February 1992 T. Yasunari and Y. Seki 183Fig. 12. Same as Fig. 11 except for Decemberong>ofong> (a) strong monsoon year and (b) weakmonsoon year.Fig. 11. Composite anomalies ong>ofong> 500mbgeopotential height from August toNovember ong>ofong> strong (left) and weak (right)Indian monsoon years. Contours are 10gpm and negative values are shown withdashed>theong> MAOS) persistently appear during and after ong>theong>summer monsoon seasons (i. e., autumn and winter)in ong>theong> area ong>ofong> ong>theong> north Pacific and ong>theong> north Americansector, as shown in ong>theong> series ong>ofong> lag-correlationsfor ong>theong> PNA, WP and PNA-II patterns. This strongseasonality ong>ofong> ong>theong> persistent correlations seems tobe consistent with ong>theong> concept ong>ofong> ong>theong> correspondingmonsoon year in ong>theong> topics. Oong>theong>r significant correlationpeaks ong>ofong> ong>theong> EU, PNA and PNA-II patternsappear in ong>theong> previous autumn through early winterong>ofong> Y(-1), which seems to be closely associatedwith ong>theong> pattern for ong>theong> snow cover anomaly overEurasia, as shown in Fig. 7.To find out ong>theong> hemispheric anomalous circulationpatterns associated with ong>theong> anomalous stateong>ofong> ong>theong> MAOS, ong>theong> monthly 500mb height anomaliesare composited for each month during and afterong>theong> weak and strong summer monsoon years,respectively, as shown in Fig. 11. As is readily deducedfrom this figure, in ong>theong> weak monsoon years(Fig. 11 right), for example, ong>theong> PNA pattern (ong>ofong>negative height anomaly over ong>theong> north Pacific andong>theong> norong>theong>astern part ong>ofong> north America with positiveanomaly over ong>theong> Alaska/Rockies) is significantin August through October, implying an intensifiedAleutian low and ong>theong> meandering flow on ong>theong> downstreamside over ong>theong> north American sector. In ong>theong>strong monsoon years, in contrast, ong>theong> reversed PNApattern is dominant in ong>theong> same period, implying ong>theong>weakened Aleutian low with more zonal flow overthis region. These (reversed) PNA patterns in thisseason with ong>theong> intensified (or weakened) Aleutianlow may not necessarily be due to ong>theong> Rossby wavepropagation mechanism, but may be more directlyrelated to ong>theong> weakened (or intensified) north Pacifichigh in ong>theong> subtropics, as shown in Fig. 8. Thisweakened (or intensified) high may facilitate (or obstruct)ong>theong> southward intrusion ong>ofong> ong>theong> westerly flowover ong>theong> north Pacific.5. Feedback processes from ong>theong> extratropicsto ong>theong> MAOSInterestingly, ong>theong> anomalous circulation with ong>theong>(reversed) PNA pattern in late autumn seems to developinto ong>theong> anomalous planetary-scale flow regimewith wavenumber one plus two through ong>theong> courseong>ofong> ong>theong> seasonal evolution ong>ofong> ong>theong> polar air mass inearly winter (November and December), as shown inFigs. 11 and 12. That is, in ong>theong> weak monsoon year,ong>theong> PNA pattern over ong>theong> north American sectortends to develop ong>theong> strong seasonal trough over ong>theong>norong>theong>ast north America (and that over east Asia)while more zonal flow develops over ong>theong> Eurasiancontinent. In ong>theong> strong monsoon years, by con-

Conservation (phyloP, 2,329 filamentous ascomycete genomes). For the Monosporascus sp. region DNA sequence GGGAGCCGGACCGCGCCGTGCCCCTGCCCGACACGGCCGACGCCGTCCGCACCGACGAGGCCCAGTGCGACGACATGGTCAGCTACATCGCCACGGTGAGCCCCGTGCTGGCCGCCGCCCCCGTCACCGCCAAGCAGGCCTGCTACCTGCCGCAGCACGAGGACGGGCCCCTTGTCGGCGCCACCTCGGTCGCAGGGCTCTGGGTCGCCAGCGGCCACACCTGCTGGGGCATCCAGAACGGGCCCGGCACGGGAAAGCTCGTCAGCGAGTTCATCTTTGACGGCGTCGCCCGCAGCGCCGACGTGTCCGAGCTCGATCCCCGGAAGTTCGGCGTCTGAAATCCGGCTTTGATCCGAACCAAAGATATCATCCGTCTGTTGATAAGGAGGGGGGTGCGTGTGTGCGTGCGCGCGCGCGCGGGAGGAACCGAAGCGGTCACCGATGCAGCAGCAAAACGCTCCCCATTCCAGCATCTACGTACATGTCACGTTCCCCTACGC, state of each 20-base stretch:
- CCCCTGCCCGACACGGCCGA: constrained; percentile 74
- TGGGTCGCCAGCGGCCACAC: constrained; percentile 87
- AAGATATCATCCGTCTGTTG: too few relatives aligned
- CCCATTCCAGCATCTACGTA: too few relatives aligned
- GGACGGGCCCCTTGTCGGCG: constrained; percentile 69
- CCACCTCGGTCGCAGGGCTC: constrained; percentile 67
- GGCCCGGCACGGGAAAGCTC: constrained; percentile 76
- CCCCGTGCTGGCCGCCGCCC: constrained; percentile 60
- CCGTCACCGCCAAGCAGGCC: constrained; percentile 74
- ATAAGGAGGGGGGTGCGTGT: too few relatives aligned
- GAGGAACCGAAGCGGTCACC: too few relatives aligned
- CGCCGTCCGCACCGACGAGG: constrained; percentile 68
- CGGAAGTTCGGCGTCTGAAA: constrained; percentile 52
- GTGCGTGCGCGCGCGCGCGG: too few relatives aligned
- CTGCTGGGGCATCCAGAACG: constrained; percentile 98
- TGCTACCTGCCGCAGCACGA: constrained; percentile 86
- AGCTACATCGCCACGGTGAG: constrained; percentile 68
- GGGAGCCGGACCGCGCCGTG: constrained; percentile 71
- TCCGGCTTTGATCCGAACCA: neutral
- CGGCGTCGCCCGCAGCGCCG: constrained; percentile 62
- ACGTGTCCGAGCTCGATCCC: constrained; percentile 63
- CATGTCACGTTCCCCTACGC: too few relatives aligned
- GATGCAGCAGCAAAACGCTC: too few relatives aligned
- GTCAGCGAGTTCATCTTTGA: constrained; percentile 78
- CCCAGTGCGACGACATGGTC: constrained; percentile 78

184 Journal ong>ofong> ong>theong> Meteorological Society ong>ofong> Japan Vol. 70, No. 1Fig. 13. Schematic diagram ong>ofong> ong>theong> interannual variation ong>ofong> ong>theong> climate system through ong>theong> interactionsbetween ong>theong> MAOS in ong>theong> tropics, and ong>theong> westerly flow regime in ong>theong> extratropics, by means ong>ofong> ong>theong>Rossby-wave propagation and land-surface processes over Eurasian continent in ong>theong> seasonal cycle .trast, more zonal flow develops over ong>theong> north Pacificthrough ong>theong> north American sector, while an anomaloustrough develops over ong>theong> central part ong>ofong> ong>theong>Eurasian continent. These anomalous flow regimesin winter may be due partly to ong>theong> linear stationaryRossby-wave response to ong>theong> persistent forcing ong>ofong>ong>theong> anomalous MAOS, but also to ong>theong> non-linear interactionbetween ong>theong> changing basic-state flow andtransient eddies through ong>theong> seasonal march.Now, it should be noted that this anomalous patternin early winter (Fig. 12 left) is nearly identicalto ong>theong> pattern favorable for a large snow cover extentover central Asia, as shown in Fig. 7. Namely, ong>theong>strong (or weak) summer monsoon condition tendsto produce ong>theong> weak (or strong) summer monsooncondition for ong>theong> next year, through ong>theong> anomalouswesterly flow regime and ong>theong> associated anomaloussnow cover condition in ong>theong> following winter. Inoong>theong>r words, ong>theong> biennial nature ong>ofong> ong>theong> MAOS mayowe its mechanism at least partly to ong>theong> two-way interactionsbetween ong>theong> tropics and ong>theong> extra-tropicsin different seasons ong>ofong> ong>theong> year, in which a negativefeedback exists in ong>theong> propagation ong>ofong> climatic signals.The interactions ong>ofong> ong>theong> climate system betweenong>theong> MAOS in ong>theong> tropics and ong>theong> extra-tropics, andbetween ong>theong> seasons with a biennial oscillatory natureare summarized schematically in Fig. 13. Onepersistent anomaly in ong>theong> MAOS from summer towinter seems to be responsible for ong>theong> correspondingwinter anomaly in ong>theong> westerly flow regime in ong>theong>norong>theong>rn extra-tropics, which provides ong>theong> anomalousland-surface condition (i. e., snow cover andpossibly soil moisture) over ong>theong> Eurasian continent.This anomalous land-surface condition, in turn, producesong>theong> opposite anomaly ong>ofong> ong>theong> following norong>theong>rnsummer monsoon (and ong>theong> MAOS) to ong>theong> previousyear.6. ong>Roleong> ong>ofong> ong>theong> NAO on ong>theong> MAOS and ong>theong>ENSOIn reality, however, ong>theong> year-to-year variabilitiesong>ofong> ong>theong> MAOS as well as ong>theong> westerly flow regimesdo not necessarily show ong>theong> biennial nature exactly,as is seen, e. g., in Fig. 5. The ENSO event (or ong>theong>ENSO cycle), in fact, shows a preferred periodicityong>ofong> 4 to 6 years, raong>theong>r than 2 to 3 years (Rasmussonand Carpenter, 1982 etc.), though it seems to basicallycontain ong>theong> nature ong>ofong> ong>theong> biennial oscillation.We will furong>theong>r examine this problem.Here, to focus on ong>theong> difference ong>ofong> ong>theong> circulationpatterns between ong>theong> ENSO years and ong>theong>non-ENSO years among ong>theong> weak summer monsoonyears, ong>theong> time coefficients ong>ofong> some dominant patterns(Fig. 9) are composited for three years centeredby ong>theong> weak monsoon year (Y(0)) with ong>theong>ENSO event (a) and without ong>theong> ENSO event (b)(Yasunari, 1988), as is reproduced here in Fig. 14.The SOI is also composited in ong>theong> same manner andincluded in this diagram. It should be noted that ong>theong>SOI apparently shows a biennial cycle in ong>theong> periodong>ofong> Y(-1) through ong>theong> beginning ong>ofong> Y(+1) particularlyin ong>theong> case ong>ofong> ong>theong> ENSO. Associated with thisfeature, a remarkable difference is also seen in ong>theong>SOI tendency from ong>theong> winter ong>ofong> Y(-1)/Y(0) to ong>theong>summer ong>ofong> Y(0) between ong>theong> two cases.To examine ong>theong> teleconnection patterns associatedwith this remarkable feature, we focus on ong>theong> differenceong>ofong> ong>theong> dominant patterns appearing in ong>theong> winterong>ofong> Y(-1)/Y(0). The negative phase ong>ofong> PNA-II pattern, with negative height anomaly over ong>theong>norong>theong>ast north America and positive anomaly overong>theong> norong>theong>ast Pacific seems to be a common featurein both cases. This may presumably be relatedto ong>theong> strong or non-weak summer monsoonong>ofong> Y(-1), as is suggested in Figs. 11 and 12. Aremarkable difference between ong>theong> two cases is ong>theong>phase or polarity ong>ofong> ong>theong> NAO pattern, as noticed